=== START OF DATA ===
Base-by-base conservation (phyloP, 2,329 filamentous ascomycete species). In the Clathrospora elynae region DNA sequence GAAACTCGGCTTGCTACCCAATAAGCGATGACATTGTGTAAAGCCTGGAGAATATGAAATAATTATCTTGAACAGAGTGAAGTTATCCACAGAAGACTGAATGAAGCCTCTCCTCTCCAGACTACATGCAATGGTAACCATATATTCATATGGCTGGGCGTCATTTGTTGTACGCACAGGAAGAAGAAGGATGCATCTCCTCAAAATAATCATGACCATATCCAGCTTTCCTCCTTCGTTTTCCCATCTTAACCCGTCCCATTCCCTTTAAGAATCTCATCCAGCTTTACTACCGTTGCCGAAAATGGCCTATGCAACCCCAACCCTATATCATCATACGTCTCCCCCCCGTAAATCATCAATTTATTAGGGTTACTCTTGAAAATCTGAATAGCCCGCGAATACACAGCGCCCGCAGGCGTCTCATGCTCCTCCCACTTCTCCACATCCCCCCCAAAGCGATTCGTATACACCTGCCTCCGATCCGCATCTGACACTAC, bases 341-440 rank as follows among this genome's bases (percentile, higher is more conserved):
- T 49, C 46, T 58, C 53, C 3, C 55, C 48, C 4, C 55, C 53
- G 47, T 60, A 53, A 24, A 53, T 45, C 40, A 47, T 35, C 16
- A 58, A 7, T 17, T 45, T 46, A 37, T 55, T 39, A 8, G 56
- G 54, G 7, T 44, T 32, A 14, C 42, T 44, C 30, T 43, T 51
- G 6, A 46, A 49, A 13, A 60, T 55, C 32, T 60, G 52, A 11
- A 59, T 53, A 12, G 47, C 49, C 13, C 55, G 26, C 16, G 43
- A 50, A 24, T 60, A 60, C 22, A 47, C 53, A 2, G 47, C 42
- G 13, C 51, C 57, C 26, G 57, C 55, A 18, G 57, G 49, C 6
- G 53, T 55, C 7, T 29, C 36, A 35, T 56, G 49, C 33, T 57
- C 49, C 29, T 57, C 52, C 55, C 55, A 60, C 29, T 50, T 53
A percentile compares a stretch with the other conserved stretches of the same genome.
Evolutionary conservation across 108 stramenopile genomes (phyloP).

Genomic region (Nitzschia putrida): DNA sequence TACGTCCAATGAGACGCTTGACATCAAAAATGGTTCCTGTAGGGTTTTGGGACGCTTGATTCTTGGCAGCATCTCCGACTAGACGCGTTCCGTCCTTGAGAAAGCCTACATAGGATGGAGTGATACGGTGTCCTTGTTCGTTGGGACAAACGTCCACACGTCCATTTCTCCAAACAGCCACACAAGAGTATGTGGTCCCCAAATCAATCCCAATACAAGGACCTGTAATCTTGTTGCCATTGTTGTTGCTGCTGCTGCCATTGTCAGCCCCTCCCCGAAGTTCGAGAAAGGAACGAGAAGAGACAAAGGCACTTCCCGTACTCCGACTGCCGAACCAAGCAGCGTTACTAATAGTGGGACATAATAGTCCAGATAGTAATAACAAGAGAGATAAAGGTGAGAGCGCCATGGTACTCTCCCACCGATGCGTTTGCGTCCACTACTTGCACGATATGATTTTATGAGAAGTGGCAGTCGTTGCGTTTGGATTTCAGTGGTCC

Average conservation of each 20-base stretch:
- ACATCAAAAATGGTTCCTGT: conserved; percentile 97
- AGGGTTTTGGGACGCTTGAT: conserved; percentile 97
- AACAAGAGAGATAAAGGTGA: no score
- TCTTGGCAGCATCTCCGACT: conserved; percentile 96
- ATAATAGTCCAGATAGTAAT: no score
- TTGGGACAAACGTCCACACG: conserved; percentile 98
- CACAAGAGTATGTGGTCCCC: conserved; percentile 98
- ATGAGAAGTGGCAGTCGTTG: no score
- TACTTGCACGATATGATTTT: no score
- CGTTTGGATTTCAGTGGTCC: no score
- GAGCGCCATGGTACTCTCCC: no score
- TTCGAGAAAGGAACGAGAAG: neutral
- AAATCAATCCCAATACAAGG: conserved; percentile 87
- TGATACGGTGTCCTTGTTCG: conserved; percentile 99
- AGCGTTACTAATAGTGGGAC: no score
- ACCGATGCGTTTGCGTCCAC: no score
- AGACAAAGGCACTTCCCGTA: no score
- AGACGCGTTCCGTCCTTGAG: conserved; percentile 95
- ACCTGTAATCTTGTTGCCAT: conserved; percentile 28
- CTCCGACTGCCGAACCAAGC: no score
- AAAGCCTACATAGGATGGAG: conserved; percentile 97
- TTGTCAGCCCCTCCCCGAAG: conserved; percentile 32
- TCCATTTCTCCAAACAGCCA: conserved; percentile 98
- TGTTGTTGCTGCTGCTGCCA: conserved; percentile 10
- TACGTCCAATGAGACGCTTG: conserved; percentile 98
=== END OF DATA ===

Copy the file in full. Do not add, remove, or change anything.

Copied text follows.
Base-by-base conservation (phyloP, 2,329 filamentous ascomycete species). In the Clathrospora elynae region DNA sequence GAAACTCGGCTTGCTACCCAATAAGCGATGACATTGTGTAAAGCCTGGAGAATATGAAATAATTATCTTGAACAGAGTGAAGTTATCCACAGAAGACTGAATGAAGCCTCTCCTCTCCAGACTACATGCAATGGTAACCATATATTCATATGGCTGGGCGTCATTTGTTGTACGCACAGGAAGAAGAAGGATGCATCTCCTCAAAATAATCATGACCATATCCAGCTTTCCTCCTTCGTTTTCCCATCTTAACCCGTCCCATTCCCTTTAAGAATCTCATCCAGCTTTACTACCGTTGCCGAAAATGGCCTATGCAACCCCAACCCTATATCATCATACGTCTCCCCCCCGTAAATCATCAATTTATTAGGGTTACTCTTGAAAATCTGAATAGCCCGCGAATACACAGCGCCCGCAGGCGTCTCATGCTCCTCCCACTTCTCCACATCCCCCCCAAAGCGATTCGTATACACCTGCCTCCGATCCGCATCTGACACTAC, bases 341-440 rank as follows among this genome's bases (percentile, higher is more conserved):
- T 49, C 46, T 58, C 53, C 3, C 55, C 48, C 4, C 55, C 53
- G 47, T 60, A 53, A 24, A 53, T 45, C 40, A 47, T 35, C 16
- A 58, A 7, T 17, T 45, T 46, A 37, T 55, T 39, A 8, G 56
- G 54, G 7, T 44, T 32, A 14, C 42, T 44, C 30, T 43, T 51
- G 6, A 46, A 49, A 13, A 60, T 55, C 32, T 60, G 52, A 11
- A 59, T 53, A 12, G 47, C 49, C 13, C 55, G 26, C 16, G 43
- A 50, A 24, T 60, A 60, C 22, A 47, C 53, A 2, G 47, C 42
- G 13, C 51, C 57, C 26, G 57, C 55, A 18, G 57, G 49, C 6
- G 53, T 55, C 7, T 29, C 36, A 35, T 56, G 49, C 33, T 57
- C 49, C 29, T 57, C 52, C 55, C 55, A 60, C 29, T 50, T 53
A percentile compares a stretch with the other conserved stretches of the same genome.
Evolutionary conservation across 108 stramenopile genomes (phyloP).

Genomic region (Nitzschia putrida): DNA sequence TACGTCCAATGAGACGCTTGACATCAAAAATGGTTCCTGTAGGGTTTTGGGACGCTTGATTCTTGGCAGCATCTCCGACTAGACGCGTTCCGTCCTTGAGAAAGCCTACATAGGATGGAGTGATACGGTGTCCTTGTTCGTTGGGACAAACGTCCACACGTCCATTTCTCCAAACAGCCACACAAGAGTATGTGGTCCCCAAATCAATCCCAATACAAGGACCTGTAATCTTGTTGCCATTGTTGTTGCTGCTGCTGCCATTGTCAGCCCCTCCCCGAAGTTCGAGAAAGGAACGAGAAGAGACAAAGGCACTTCCCGTACTCCGACTGCCGAACCAAGCAGCGTTACTAATAGTGGGACATAATAGTCCAGATAGTAATAACAAGAGAGATAAAGGTGAGAGCGCCATGGTACTCTCCCACCGATGCGTTTGCGTCCACTACTTGCACGATATGATTTTATGAGAAGTGGCAGTCGTTGCGTTTGGATTTCAGTGGTCC

Average conservation of each 20-base stretch:
- ACATCAAAAATGGTTCCTGT: conserved; percentile 97
- AGGGTTTTGGGACGCTTGAT: conserved; percentile 97
- AACAAGAGAGATAAAGGTGA: no score
- TCTTGGCAGCATCTCCGACT: conserved; percentile 96
- ATAATAGTCCAGATAGTAAT: no score
- TTGGGACAAACGTCCACACG: conserved; percentile 98
- CACAAGAGTATGTGGTCCCC: conserved; percentile 98
- ATGAGAAGTGGCAGTCGTTG: no score
- TACTTGCACGATATGATTTT: no score
- CGTTTGGATTTCAGTGGTCC: no score
- GAGCGCCATGGTACTCTCCC: no score
- TTCGAGAAAGGAACGAGAAG: neutral
- AAATCAATCCCAATACAAGG: conserved; percentile 87
- TGATACGGTGTCCTTGTTCG: conserved; percentile 99
- AGCGTTACTAATAGTGGGAC: no score
- ACCGATGCGTTTGCGTCCAC: no score
- AGACAAAGGCACTTCCCGTA: no score
- AGACGCGTTCCGTCCTTGAG: conserved; percentile 95
- ACCTGTAATCTTGTTGCCAT: conserved; percentile 28
- CTCCGACTGCCGAACCAAGC: no score
- AAAGCCTACATAGGATGGAG: conserved; percentile 97
- TTGTCAGCCCCTCCCCGAAG: conserved; percentile 32
- TCCATTTCTCCAAACAGCCA: conserved; percentile 98
- TGTTGTTGCTGCTGCTGCCA: conserved; percentile 10
- TACGTCCAATGAGACGCTTG: conserved; percentile 98